By Isabella Joslin, SIECUS Program Research Intern
Administrators of the Prince George’s County school district recently pulled a video from the seventh-grade health curriculum following scrutiny of its promotion of ‘reparative therapy’ for some sexual minority youth.
Acception, a 21-minute video produced by D.C.-area ‘ex-gay’ advocate Christopher Doyle, depicts four students assigned the task of researching homophobic bullying. Two of the students learn about the supposed origins of homosexuality, while others hear the ‘personal experiences’ of Maria, a woman who experienced a decrease in her anxiety-causing sexual feelings towards women when she talked about them with her family and got closer with her female relatives.
The American Psychiatric Association says there is no scientific evidence to support claims for the benefits of reparative therapy. According to its position statement:
“Psychotherapeutic modalities to convert or ‘repair’ homosexuality are based on developmental theories whose scientific validity is questionable… The American Psychiatric Association opposes any psychiatric treatment, such as reparative or conversion therapy which is based on the assumption that homosexuality per se is a mental disorder or based upon the a priori assumption that the patient should change his/her sexual homosexual orientation.”
The American Counseling Association once expelled a current member of the Prince George’s County Public School Health Council, reparative therapy advocate Richard Cohen, because he “violated six sections of the ACA’s ethics code, which bars members from actions that ‘seek to meet their personal needs at the expense of clients,’ those that exploit ‘the trust and dependency of clients,’ and for soliciting testimonials or promoting products in a deceptive manner.”
Carrie Evans, executive director of the LGBT advocacy group Equality Maryland, made a forceful case for keeping reparative therapy resources out of Prince George’s County schools. "It's a horrible, dangerous message to send to gay, lesbian, bi[sexual] and trans[gender] children - that if you pray hard enough or if you do x, y and z, your sexual orientation can be changed.”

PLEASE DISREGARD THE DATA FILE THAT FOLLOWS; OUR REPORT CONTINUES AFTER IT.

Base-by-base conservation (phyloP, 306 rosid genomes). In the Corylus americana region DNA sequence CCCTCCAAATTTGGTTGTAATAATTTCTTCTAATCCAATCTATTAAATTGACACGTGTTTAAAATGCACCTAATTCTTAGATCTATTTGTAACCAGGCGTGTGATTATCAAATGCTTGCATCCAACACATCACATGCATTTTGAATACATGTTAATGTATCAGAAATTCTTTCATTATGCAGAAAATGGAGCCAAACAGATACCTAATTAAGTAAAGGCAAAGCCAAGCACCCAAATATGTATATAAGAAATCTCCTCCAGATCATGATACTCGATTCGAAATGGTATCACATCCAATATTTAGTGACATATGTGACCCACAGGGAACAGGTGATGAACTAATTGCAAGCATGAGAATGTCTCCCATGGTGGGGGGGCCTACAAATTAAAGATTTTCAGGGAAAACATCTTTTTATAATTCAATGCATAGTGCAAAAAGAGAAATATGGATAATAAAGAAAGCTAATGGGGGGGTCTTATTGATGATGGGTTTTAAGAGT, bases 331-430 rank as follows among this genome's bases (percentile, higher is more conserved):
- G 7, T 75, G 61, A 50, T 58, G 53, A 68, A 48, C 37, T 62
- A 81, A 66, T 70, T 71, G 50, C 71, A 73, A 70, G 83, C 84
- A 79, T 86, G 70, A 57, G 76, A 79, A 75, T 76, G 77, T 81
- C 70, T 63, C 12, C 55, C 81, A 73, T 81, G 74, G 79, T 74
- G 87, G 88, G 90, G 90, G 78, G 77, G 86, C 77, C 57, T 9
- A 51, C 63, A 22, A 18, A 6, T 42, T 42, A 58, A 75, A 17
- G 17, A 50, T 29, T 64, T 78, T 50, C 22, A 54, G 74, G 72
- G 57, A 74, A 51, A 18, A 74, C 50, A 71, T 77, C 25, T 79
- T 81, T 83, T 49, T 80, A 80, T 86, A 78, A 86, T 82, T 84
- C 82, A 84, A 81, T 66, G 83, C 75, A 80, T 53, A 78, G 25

According to Doyle, “All I know is the health education supervisor told me on Tuesday that the video was being pulled for further review because of the controversy surrounding some of the messages.” Briant Coleman, spokesperson for the Prince George’s County school district, explained, “We determined that there was not enough information about bullying prevention to justify using it as a supplemental resource for our anti-bullying program.” Allies of comprehensive sexuality education observed that the school district failed to mention the discredited reparative therapy content in its rationale for pulling the video.
 American Psychological Association, “Just the Facts about Sexual Orientation and Youth: A Primer for Principals, Educators, and School Personnel,” Just the Facts Coalition, 2008, accessed March 27, 2013, <http://www.apa.org/pi/lgbt/resources/just-the-facts.aspx?item=3>.
 Sandra G. Boodman, “A Conversion Therapist’s Unusual Odyssey,” Washington Post, August 16, 2005, accessed April 3, 2013, <http://www.washingtonpost.com/wp-dyn/content/article/2005/08/15/AR2005081501063.html>.
 Rachel Baye, “Prince George's Pulls Video that Advocates Therapy for Gay Teens,” Washington Examiner, Feburary 8, 2013, accessed April 10, 2013, <http://washingtonexaminer.com/prince-georges-pulls-video-that-advocates-therapy-for-gay-teens/article/2520924>.
 Michael K. Lavers, “Maryland School District Pulls Bullying Curriculum With ‘Ex-Gay’ References,” Washington Blade, February 8, 2013, accessed March 27, 2013, <http://www.washingtonblade.com/2013/02/08/md-school-district-pulls-bullying-curriculum-with-ex-gay-references/>.